Numerous resources have documented the potential for a dramatic surplus of emergency physicians by the end of the decade, and potentially troubling questions come to mind for EM training programs.
How will all these EM residencies survive when U.S. medical students no longer choose to train in emergency medicine because of actual or perceived issues about securing future employment? Are a significant percentage of EM programs likely to close due to too many training programs and not enough applicants?
I find myself thinking in terms of markets when contemplating this dilemma. If your domestic business is unable to produce a product at a reasonable cost, you may be forced to make it offshore. If your domestic service cannot find enough employees, you may import workers from another country.
I receive hundreds of applications from non-U.S. medical school graduates every year hoping to train and eventually work in a country that can provide them with a highly stable, lucrative income for decades. This is not the case in nearly every other country, including wealthy industrialized nations.
It is rare for U.S. EM program directors to consider most international medical graduates (IMGs) and even less likely to match them. The conventional thinking is that U.S. medical school graduates will have an easier time integrating into a U.S. training program due to the highly standardized medical school education provided here. Programs want to mitigate the risk that a new resident with a non-U.S. medical education will fail. Why chance it when you are looking at hundreds of applicants from domestic medical schools? By far, the greatest hassle for any program director is a struggling resident who must be terminated. It is an exhaustive and frustrating process.
Should EM Worry?
This brings us back to what anesthesiology experienced in the 1990s. (“The Anesthesiology Match May be a Harbinger for EM,” EMN. 2021;41:22; https://bit.ly/3B4T9M1.) The number of IMGs entering anesthesiology programs increased when fewer U.S. medical school graduates entered. Only 10 IMGs (1%) entered anesthesiology programs in 1990. That number increased to more than 120 (12%) by 1998. (See graph.) Anesthesiology programs stabilized in 2007, and the percentage of IMGs dropped to four percent. Currently, it is a little more than six percent.
Emergency medicine had a 60 percent increase in IMGs (111 to 178) because of the rapid growth of new programs beginning in 2015. A little more than six percent of first-year EM residents were IMGs in 2021. That, however, is only 178 of 2840 first-year residents. Should emergency medicine graduate medical education worry about this?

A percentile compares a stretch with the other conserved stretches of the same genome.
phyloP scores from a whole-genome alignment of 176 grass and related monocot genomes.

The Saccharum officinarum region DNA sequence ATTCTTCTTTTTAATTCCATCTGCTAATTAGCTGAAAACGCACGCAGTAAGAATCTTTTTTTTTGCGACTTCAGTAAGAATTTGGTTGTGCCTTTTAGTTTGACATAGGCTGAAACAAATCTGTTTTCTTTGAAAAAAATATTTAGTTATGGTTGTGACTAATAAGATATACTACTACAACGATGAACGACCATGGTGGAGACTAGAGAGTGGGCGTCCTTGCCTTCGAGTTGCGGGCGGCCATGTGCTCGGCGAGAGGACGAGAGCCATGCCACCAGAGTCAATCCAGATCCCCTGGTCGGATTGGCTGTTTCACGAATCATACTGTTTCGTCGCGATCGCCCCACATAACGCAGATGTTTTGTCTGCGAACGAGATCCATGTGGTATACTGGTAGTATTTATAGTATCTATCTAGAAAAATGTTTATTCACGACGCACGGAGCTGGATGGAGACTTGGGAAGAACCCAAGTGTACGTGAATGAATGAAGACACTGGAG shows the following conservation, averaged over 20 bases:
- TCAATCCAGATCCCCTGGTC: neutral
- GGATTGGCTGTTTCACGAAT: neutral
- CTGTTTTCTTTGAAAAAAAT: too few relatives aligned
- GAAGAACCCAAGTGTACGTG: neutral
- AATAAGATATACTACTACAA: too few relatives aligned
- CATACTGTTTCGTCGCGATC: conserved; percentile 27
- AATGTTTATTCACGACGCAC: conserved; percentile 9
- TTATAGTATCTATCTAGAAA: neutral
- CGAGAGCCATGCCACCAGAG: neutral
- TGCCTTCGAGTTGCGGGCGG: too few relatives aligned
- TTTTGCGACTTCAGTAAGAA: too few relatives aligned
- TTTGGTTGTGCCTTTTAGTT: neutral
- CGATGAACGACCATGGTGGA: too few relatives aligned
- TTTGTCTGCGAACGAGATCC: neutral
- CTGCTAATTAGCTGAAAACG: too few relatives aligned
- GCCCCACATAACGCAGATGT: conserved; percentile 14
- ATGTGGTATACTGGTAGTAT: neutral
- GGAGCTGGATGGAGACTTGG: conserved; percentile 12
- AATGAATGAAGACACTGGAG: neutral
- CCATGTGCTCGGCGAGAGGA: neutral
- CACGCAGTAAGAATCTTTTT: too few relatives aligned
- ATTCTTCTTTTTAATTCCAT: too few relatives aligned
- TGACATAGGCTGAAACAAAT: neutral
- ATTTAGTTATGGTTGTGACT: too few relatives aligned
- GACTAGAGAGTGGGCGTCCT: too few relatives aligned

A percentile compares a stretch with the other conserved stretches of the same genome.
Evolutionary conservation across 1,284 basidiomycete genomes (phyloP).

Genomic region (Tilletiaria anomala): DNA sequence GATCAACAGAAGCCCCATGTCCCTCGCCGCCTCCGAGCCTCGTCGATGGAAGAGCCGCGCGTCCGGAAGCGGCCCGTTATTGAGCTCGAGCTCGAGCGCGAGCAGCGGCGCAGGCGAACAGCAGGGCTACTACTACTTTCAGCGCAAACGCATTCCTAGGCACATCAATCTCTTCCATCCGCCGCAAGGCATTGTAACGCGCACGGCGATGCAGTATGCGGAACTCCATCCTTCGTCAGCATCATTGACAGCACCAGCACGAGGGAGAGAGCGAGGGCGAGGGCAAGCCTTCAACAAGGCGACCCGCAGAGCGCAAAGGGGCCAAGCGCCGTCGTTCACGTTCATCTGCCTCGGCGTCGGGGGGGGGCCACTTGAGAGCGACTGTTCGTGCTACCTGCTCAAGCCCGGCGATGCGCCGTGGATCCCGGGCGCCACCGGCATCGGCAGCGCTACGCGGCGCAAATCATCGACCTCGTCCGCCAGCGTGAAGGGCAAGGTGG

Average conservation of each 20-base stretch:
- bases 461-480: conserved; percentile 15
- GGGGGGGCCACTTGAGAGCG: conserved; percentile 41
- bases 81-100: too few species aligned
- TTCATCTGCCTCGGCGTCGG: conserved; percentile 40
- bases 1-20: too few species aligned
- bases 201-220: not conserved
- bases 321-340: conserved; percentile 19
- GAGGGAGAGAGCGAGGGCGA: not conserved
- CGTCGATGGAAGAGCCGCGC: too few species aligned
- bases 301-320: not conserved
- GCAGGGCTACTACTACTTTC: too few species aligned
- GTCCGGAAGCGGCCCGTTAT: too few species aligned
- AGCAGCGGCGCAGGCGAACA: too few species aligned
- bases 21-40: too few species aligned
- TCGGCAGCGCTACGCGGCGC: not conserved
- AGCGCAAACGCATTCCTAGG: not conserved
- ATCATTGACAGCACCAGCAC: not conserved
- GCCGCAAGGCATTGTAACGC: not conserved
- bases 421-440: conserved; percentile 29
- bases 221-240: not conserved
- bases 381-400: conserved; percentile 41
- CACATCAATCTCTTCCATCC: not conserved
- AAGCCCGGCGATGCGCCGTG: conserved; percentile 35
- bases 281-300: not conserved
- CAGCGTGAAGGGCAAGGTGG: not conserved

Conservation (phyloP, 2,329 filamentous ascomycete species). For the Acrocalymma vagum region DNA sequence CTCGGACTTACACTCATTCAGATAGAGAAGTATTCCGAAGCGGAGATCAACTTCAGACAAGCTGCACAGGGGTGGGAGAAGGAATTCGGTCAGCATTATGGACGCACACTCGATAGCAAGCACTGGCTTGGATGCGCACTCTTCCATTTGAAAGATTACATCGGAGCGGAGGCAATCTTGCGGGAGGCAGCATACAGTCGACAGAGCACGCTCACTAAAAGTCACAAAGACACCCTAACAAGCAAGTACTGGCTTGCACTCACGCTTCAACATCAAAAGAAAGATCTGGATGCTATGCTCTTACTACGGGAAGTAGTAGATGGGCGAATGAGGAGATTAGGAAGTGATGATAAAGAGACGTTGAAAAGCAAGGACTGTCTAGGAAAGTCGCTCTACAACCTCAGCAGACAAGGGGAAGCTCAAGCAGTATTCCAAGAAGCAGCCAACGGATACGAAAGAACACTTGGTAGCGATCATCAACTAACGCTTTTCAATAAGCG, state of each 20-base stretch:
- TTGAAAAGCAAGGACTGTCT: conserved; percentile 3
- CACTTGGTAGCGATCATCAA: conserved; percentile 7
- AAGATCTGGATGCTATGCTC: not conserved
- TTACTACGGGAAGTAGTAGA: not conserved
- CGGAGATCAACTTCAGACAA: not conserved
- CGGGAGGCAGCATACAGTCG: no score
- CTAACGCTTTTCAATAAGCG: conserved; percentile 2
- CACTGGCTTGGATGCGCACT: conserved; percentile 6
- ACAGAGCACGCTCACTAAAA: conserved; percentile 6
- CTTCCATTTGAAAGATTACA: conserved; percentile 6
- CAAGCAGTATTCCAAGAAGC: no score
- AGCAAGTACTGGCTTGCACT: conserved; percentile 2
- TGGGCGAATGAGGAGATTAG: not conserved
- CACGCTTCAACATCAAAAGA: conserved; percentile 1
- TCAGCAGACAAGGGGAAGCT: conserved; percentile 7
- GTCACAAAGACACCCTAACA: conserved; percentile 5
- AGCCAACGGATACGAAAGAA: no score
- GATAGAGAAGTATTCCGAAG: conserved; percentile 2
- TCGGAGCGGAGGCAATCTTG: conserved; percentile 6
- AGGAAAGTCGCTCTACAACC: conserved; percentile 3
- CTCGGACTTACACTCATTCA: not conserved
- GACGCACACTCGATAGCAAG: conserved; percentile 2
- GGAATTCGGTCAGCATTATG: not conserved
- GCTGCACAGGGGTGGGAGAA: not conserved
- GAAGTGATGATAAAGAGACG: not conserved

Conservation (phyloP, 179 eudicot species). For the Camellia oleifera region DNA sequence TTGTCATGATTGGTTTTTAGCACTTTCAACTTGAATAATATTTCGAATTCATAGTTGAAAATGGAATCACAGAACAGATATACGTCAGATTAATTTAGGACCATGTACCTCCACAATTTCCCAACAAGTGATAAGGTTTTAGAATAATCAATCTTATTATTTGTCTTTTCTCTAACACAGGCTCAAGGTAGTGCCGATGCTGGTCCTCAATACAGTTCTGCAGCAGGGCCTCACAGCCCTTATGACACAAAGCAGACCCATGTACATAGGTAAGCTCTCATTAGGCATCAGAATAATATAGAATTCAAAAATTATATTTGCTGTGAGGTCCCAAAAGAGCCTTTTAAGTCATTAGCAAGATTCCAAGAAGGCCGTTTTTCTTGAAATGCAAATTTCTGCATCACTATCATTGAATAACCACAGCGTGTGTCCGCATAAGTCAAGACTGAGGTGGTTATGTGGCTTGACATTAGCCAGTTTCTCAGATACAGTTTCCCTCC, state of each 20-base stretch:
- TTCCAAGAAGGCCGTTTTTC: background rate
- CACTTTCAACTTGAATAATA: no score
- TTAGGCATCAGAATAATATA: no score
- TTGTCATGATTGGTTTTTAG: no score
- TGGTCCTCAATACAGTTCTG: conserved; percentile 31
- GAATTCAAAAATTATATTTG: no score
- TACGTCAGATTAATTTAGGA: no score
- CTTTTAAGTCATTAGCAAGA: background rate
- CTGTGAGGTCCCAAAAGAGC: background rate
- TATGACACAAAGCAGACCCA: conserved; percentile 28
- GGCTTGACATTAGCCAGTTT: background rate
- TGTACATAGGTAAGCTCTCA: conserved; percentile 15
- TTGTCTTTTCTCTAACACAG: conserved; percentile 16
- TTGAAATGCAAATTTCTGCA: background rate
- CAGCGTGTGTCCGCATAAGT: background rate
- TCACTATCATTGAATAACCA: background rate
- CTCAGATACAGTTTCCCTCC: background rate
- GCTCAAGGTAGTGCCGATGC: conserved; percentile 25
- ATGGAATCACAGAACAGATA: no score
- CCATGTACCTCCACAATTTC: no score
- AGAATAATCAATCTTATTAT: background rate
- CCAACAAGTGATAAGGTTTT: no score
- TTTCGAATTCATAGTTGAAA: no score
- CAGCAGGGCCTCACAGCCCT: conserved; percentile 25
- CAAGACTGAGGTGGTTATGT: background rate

In a word, yes. What happened to anesthesiology residencies coincided with the rise of certified registered nurse anesthetists. A perceived job shortage may have encouraged senior medical students to go into other specialties, and what may happen to emergency medicine could be several times worse. EM not only faces losing jobs from the rapidly increasing number of nonphysician providers competing for EM jobs but also from the explosion in the number of residency programs. This will create the perfect storm to potentially drive away many more U.S. medical graduates from EM than what anesthesiology experienced three decades ago.
This is a scenario that EM program directors should fear. If programs feel threatened with closure due to a lack of qualified applicants, we can expect to see more EM training programs turn to IMGs to fill their classes. If EM experiences twice the percentage of IMGs becoming new residents that anesthesiology faced in the 1990s, one in four first-year EM residents will be an IMG.
Of course, many folks will appropriately ask if this matters. Family medicine and internal medicine routinely match a large percentage of IMGs each year, and those specialties are not burning to the ground. FM matched 1224 IMGs of 4823 first-year positions (25%) in 2021, and IM matched 3416 IMGs of 9024 (38%). The United States still has a sizable deficit in the number of primary care providers, and graduates from these specialties still enter a promising job market. The plight of emergency medicine is that if the number of emergency medicine graduates does not decrease in the relatively near future, the market will be flooded with highly trained EPs looking for work.
We know the solution to EM's growing problem is fewer programs producing fewer residents, but it will take something outside the influence of individual programs to achieve this goal. Most programs will do anything to remain operational to survive. Even if the number of U.S. medical graduates applying to EM programs drops substantially, it is likely the number of programs will not decrease significantly. Instead, struggling programs will import more residents from foreign medical schools. The various organizations within our specialty looking for solutions to the overproduction of residents must understand that programs will not run out of applicants.
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Dr. Cookis the program director of the emergency medicine residency at Prisma Health in Columbia, SC. He is also the founder of 3rd Rock Ultrasound (http://emergencyultrasound.com). Friend him atwww.facebook.com/3rdRockUltrasound, follow him on Twitter@3rdRockUS, and read his past columns athttp://bit.ly/EMN-Match.